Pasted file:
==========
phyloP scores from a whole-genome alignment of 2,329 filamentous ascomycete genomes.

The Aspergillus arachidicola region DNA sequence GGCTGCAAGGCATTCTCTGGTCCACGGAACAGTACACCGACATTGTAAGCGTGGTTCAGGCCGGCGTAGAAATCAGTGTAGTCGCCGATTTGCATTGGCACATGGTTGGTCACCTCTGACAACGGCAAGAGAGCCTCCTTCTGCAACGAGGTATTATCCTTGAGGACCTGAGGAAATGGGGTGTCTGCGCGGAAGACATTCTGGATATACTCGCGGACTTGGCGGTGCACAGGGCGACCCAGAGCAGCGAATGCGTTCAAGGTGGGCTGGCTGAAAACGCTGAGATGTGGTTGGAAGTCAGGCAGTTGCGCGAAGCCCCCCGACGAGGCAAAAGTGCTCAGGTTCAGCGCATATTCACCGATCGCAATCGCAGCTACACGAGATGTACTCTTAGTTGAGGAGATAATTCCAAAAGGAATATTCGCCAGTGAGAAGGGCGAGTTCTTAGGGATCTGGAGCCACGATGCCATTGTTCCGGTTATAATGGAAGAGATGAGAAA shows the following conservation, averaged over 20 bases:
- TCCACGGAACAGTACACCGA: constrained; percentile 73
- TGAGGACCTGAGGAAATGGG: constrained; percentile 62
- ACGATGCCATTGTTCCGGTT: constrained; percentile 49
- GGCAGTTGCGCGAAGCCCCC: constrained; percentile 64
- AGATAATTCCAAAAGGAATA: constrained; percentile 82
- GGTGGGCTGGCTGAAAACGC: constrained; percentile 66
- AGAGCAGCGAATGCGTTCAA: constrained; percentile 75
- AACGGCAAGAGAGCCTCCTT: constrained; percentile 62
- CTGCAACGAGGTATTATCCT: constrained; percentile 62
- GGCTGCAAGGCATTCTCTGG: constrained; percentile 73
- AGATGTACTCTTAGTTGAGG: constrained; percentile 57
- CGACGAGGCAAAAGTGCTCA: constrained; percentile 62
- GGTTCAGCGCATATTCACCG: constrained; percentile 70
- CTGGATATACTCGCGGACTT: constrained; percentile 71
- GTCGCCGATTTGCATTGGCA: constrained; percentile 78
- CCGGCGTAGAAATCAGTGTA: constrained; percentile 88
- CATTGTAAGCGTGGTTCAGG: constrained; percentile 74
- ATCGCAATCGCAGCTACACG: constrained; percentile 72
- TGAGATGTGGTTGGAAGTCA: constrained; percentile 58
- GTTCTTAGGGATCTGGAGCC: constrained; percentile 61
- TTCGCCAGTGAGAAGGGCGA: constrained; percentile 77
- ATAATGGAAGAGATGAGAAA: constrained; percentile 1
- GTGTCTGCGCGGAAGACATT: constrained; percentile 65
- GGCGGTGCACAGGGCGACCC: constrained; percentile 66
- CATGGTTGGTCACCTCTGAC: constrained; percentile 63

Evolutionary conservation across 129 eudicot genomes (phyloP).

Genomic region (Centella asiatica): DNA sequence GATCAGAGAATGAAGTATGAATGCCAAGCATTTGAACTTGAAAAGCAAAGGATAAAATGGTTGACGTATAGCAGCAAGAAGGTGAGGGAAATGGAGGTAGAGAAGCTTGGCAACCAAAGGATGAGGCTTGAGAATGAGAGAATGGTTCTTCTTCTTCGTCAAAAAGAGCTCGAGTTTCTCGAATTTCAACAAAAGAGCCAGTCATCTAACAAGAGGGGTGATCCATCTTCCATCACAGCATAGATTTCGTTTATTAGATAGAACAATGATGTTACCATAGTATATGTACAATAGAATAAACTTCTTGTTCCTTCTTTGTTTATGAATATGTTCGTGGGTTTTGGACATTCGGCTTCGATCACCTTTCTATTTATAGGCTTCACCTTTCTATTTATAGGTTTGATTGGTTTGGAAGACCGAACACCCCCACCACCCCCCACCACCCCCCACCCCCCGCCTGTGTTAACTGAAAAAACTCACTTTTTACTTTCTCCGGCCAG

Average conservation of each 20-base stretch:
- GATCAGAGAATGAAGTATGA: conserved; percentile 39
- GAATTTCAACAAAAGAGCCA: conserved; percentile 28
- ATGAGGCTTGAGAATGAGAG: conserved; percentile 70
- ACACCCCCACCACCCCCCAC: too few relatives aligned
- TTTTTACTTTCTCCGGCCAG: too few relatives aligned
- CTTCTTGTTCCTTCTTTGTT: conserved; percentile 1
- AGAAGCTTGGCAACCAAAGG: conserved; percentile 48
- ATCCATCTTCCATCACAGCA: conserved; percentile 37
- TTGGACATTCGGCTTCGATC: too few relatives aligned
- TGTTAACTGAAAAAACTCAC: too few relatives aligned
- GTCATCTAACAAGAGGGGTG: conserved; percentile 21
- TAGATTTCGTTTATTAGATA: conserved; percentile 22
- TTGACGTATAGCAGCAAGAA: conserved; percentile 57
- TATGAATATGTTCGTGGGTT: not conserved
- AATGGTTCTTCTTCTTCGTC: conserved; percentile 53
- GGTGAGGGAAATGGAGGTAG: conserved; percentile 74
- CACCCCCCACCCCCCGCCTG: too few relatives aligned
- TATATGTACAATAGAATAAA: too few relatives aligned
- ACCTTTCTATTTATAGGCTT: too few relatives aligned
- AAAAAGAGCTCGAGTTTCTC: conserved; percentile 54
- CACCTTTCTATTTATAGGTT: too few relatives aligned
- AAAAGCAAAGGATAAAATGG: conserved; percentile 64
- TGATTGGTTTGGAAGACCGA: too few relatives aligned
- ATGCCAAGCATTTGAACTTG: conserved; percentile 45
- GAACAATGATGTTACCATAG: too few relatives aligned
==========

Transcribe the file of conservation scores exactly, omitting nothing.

phyloP scores from a whole-genome alignment of 2,329 filamentous ascomycete genomes.

The Aspergillus arachidicola region DNA sequence GGCTGCAAGGCATTCTCTGGTCCACGGAACAGTACACCGACATTGTAAGCGTGGTTCAGGCCGGCGTAGAAATCAGTGTAGTCGCCGATTTGCATTGGCACATGGTTGGTCACCTCTGACAACGGCAAGAGAGCCTCCTTCTGCAACGAGGTATTATCCTTGAGGACCTGAGGAAATGGGGTGTCTGCGCGGAAGACATTCTGGATATACTCGCGGACTTGGCGGTGCACAGGGCGACCCAGAGCAGCGAATGCGTTCAAGGTGGGCTGGCTGAAAACGCTGAGATGTGGTTGGAAGTCAGGCAGTTGCGCGAAGCCCCCCGACGAGGCAAAAGTGCTCAGGTTCAGCGCATATTCACCGATCGCAATCGCAGCTACACGAGATGTACTCTTAGTTGAGGAGATAATTCCAAAAGGAATATTCGCCAGTGAGAAGGGCGAGTTCTTAGGGATCTGGAGCCACGATGCCATTGTTCCGGTTATAATGGAAGAGATGAGAAA shows the following conservation, averaged over 20 bases:
- TCCACGGAACAGTACACCGA: constrained; percentile 73
- TGAGGACCTGAGGAAATGGG: constrained; percentile 62
- ACGATGCCATTGTTCCGGTT: constrained; percentile 49
- GGCAGTTGCGCGAAGCCCCC: constrained; percentile 64
- AGATAATTCCAAAAGGAATA: constrained; percentile 82
- GGTGGGCTGGCTGAAAACGC: constrained; percentile 66
- AGAGCAGCGAATGCGTTCAA: constrained; percentile 75
- AACGGCAAGAGAGCCTCCTT: constrained; percentile 62
- CTGCAACGAGGTATTATCCT: constrained; percentile 62
- GGCTGCAAGGCATTCTCTGG: constrained; percentile 73
- AGATGTACTCTTAGTTGAGG: constrained; percentile 57
- CGACGAGGCAAAAGTGCTCA: constrained; percentile 62
- GGTTCAGCGCATATTCACCG: constrained; percentile 70
- CTGGATATACTCGCGGACTT: constrained; percentile 71
- GTCGCCGATTTGCATTGGCA: constrained; percentile 78
- CCGGCGTAGAAATCAGTGTA: constrained; percentile 88
- CATTGTAAGCGTGGTTCAGG: constrained; percentile 74
- ATCGCAATCGCAGCTACACG: constrained; percentile 72
- TGAGATGTGGTTGGAAGTCA: constrained; percentile 58
- GTTCTTAGGGATCTGGAGCC: constrained; percentile 61
- TTCGCCAGTGAGAAGGGCGA: constrained; percentile 77
- ATAATGGAAGAGATGAGAAA: constrained; percentile 1
- GTGTCTGCGCGGAAGACATT: constrained; percentile 65
- GGCGGTGCACAGGGCGACCC: constrained; percentile 66
- CATGGTTGGTCACCTCTGAC: constrained; percentile 63

Evolutionary conservation across 129 eudicot genomes (phyloP).

Genomic region (Centella asiatica): DNA sequence GATCAGAGAATGAAGTATGAATGCCAAGCATTTGAACTTGAAAAGCAAAGGATAAAATGGTTGACGTATAGCAGCAAGAAGGTGAGGGAAATGGAGGTAGAGAAGCTTGGCAACCAAAGGATGAGGCTTGAGAATGAGAGAATGGTTCTTCTTCTTCGTCAAAAAGAGCTCGAGTTTCTCGAATTTCAACAAAAGAGCCAGTCATCTAACAAGAGGGGTGATCCATCTTCCATCACAGCATAGATTTCGTTTATTAGATAGAACAATGATGTTACCATAGTATATGTACAATAGAATAAACTTCTTGTTCCTTCTTTGTTTATGAATATGTTCGTGGGTTTTGGACATTCGGCTTCGATCACCTTTCTATTTATAGGCTTCACCTTTCTATTTATAGGTTTGATTGGTTTGGAAGACCGAACACCCCCACCACCCCCCACCACCCCCCACCCCCCGCCTGTGTTAACTGAAAAAACTCACTTTTTACTTTCTCCGGCCAG

Average conservation of each 20-base stretch:
- GATCAGAGAATGAAGTATGA: conserved; percentile 39
- GAATTTCAACAAAAGAGCCA: conserved; percentile 28
- ATGAGGCTTGAGAATGAGAG: conserved; percentile 70
- ACACCCCCACCACCCCCCAC: too few relatives aligned
- TTTTTACTTTCTCCGGCCAG: too few relatives aligned
- CTTCTTGTTCCTTCTTTGTT: conserved; percentile 1
- AGAAGCTTGGCAACCAAAGG: conserved; percentile 48
- ATCCATCTTCCATCACAGCA: conserved; percentile 37
- TTGGACATTCGGCTTCGATC: too few relatives aligned
- TGTTAACTGAAAAAACTCAC: too few relatives aligned
- GTCATCTAACAAGAGGGGTG: conserved; percentile 21
- TAGATTTCGTTTATTAGATA: conserved; percentile 22
- TTGACGTATAGCAGCAAGAA: conserved; percentile 57
- TATGAATATGTTCGTGGGTT: not conserved
- AATGGTTCTTCTTCTTCGTC: conserved; percentile 53
- GGTGAGGGAAATGGAGGTAG: conserved; percentile 74
- CACCCCCCACCCCCCGCCTG: too few relatives aligned
- TATATGTACAATAGAATAAA: too few relatives aligned
- ACCTTTCTATTTATAGGCTT: too few relatives aligned
- AAAAAGAGCTCGAGTTTCTC: conserved; percentile 54
- CACCTTTCTATTTATAGGTT: too few relatives aligned
- AAAAGCAAAGGATAAAATGG: conserved; percentile 64
- TGATTGGTTTGGAAGACCGA: too few relatives aligned
- ATGCCAAGCATTTGAACTTG: conserved; percentile 45
- GAACAATGATGTTACCATAG: too few relatives aligned